resident, and the President to Gen. B., who sends them now to the Secretary. Gen. V. calls loudly for reinforcements to save Staunton, and says Gen. W. E. Jones, who commanded, was killed. Col. Lee says, We have been pretty badly whipped. Gen. Bragg knows of no reinforcements that can be sent, and says Gen. R. E. Lee has command there as well as here, and was never interfered with. Gen. B. says he had tendered Gen. Lee his services, but they had not been accepted. Small heads of early York cabbage sold in market to-day at $3, or $5 for two. At that rate, I got about $10 worth out of my garden. Mine are excellent, and so far abundant, as well as the lettuce, which we have every day. My snap beans and beets will soon come on. The little garden is a little treasure. June 7 Rained in the night, clear and cool in the morning. Gen. Breckinridge's division started toward the Valley early this morning. All is quiet near the city; but firing has been heard in the directi
Mississippi (United States) (search for this): chapter 40
The news of the capture of 1600 Federals, 4 guns, etc., yesterday at Petersburg, has put the people here in better humor, which has been bad enough, made so by reported rapes perpetrated by negro soldiers on young ladies in Westmoreland County. There has been talk of vengeance, and no doubt such atrocities cause many more to perish than otherwise would die. A Mr. Sale, in the West, sends on an extract from a letter from Col.--, proposing to the government to sell cotton on the Mississippi River for sterling exchange in London, and indicating that in this manner he has large sums to his own credit there, besides $100,000 worth of cotton in this country. Col.--is a commissary, against whom grave charges have been made frequently, of speculation, etc., but was defended by the Commissary-General. Mr. Harvey, president Danville Railroad, telegraphs to Gen. Bragg to send troops without delay, or the road will be ruined by the raiders. Bragg sends the paper to the Secretary of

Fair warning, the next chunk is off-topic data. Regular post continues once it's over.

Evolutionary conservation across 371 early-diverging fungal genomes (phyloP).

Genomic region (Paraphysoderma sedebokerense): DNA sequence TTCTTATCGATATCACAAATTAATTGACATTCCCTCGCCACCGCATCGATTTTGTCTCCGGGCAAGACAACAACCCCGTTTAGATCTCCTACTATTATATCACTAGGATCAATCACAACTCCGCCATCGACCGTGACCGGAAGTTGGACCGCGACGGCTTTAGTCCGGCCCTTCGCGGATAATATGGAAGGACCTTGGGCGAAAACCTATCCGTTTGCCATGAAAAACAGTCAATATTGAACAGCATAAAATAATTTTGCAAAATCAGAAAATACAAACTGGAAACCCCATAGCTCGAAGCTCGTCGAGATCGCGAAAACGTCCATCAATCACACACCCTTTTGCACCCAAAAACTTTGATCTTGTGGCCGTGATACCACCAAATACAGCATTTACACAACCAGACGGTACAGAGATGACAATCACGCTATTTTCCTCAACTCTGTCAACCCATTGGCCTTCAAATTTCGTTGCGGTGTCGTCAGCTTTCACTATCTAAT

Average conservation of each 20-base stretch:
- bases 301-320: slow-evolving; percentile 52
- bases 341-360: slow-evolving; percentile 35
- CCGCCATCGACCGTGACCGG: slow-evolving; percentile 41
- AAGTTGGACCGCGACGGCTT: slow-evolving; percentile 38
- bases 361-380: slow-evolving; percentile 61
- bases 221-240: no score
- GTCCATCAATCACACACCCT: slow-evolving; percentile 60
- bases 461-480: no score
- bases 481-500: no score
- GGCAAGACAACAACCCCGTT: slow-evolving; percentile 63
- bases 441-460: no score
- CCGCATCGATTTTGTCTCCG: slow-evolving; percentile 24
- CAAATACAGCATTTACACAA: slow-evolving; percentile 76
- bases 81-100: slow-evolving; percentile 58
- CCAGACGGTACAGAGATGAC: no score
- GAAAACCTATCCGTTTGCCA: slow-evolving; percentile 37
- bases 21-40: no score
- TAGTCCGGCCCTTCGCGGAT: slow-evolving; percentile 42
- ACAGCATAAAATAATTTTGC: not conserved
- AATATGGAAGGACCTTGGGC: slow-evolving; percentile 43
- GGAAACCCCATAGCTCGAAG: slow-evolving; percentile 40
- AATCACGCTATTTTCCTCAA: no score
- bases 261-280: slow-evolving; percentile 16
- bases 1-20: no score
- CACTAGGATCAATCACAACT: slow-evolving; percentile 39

Tennessee (Tennessee, United States) (search for this): chapter 40
ock A. M. Now if any one were to tell these things to the President, he would not believe him. June 14 Clear and cool. Gen. Grant has changed his base-disappearing from the front of Lee in the night. He is supposed to be endeavoring to get his army below the city, and in communication with Butler on the south side. A. dispatch from Gen. Lee says Gen. Hampton has defeated Sheridan. Forrest has gained a victory in the West. Lincoln has been nominated-Andrew Johnson, of Tennessee, for Vice-President. Gen. Whiting writes that supplies from abroad are coming in abundantly at Wilmington, N. C. If we can only preserve our communications with the South, I regard the campaign, if not the war, pretty nearly at an end, and Richmond safe! Grant has failed, after doing his utmost to take Richmond. He has shattered a great army to no purpose; while Lee's army is as strong as ever. This is true generalship in Lee. But Grant can get more men. June 15 Clear and